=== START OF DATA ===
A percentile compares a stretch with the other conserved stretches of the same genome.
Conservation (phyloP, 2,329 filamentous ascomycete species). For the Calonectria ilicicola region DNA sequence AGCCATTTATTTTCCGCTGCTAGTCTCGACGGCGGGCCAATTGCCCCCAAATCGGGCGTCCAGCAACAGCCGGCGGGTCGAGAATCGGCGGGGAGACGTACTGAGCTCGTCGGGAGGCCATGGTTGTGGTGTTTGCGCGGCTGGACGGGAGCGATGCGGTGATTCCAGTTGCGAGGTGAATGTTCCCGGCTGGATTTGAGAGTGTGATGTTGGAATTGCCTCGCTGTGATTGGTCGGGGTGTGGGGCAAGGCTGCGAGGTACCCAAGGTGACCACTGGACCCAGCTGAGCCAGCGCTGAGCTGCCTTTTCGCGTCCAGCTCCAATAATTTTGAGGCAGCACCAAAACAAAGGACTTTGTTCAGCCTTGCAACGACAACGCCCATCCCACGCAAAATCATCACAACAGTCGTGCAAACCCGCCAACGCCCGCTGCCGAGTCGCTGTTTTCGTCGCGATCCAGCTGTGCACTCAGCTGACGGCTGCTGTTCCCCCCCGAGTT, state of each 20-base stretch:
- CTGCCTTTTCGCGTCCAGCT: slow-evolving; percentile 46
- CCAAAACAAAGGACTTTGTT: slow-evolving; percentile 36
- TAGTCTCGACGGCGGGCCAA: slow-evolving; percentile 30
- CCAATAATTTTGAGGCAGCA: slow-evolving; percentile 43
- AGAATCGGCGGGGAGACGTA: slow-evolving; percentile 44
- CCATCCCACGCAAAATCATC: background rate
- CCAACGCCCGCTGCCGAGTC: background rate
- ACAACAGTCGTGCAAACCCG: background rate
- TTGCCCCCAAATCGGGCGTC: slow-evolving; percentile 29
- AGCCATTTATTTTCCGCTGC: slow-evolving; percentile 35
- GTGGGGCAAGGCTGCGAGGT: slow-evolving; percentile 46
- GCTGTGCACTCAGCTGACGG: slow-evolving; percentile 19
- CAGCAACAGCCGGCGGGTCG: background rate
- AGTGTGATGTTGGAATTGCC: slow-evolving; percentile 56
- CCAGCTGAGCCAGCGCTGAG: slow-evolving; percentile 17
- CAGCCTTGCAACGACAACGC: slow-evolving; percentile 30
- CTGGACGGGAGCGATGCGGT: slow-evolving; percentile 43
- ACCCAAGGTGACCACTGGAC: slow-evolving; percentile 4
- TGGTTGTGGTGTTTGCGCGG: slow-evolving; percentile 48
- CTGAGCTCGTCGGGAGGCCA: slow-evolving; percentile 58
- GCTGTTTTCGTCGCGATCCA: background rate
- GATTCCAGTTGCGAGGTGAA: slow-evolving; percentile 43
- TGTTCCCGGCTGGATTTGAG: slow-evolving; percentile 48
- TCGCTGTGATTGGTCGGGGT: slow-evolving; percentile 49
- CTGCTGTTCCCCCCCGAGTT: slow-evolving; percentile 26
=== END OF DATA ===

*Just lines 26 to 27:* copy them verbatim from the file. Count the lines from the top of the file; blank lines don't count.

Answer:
- TCGCTGTGATTGGTCGGGGT: slow-evolving; percentile 49
- CTGCTGTTCCCCCCCGAGTT: slow-evolving; percentile 26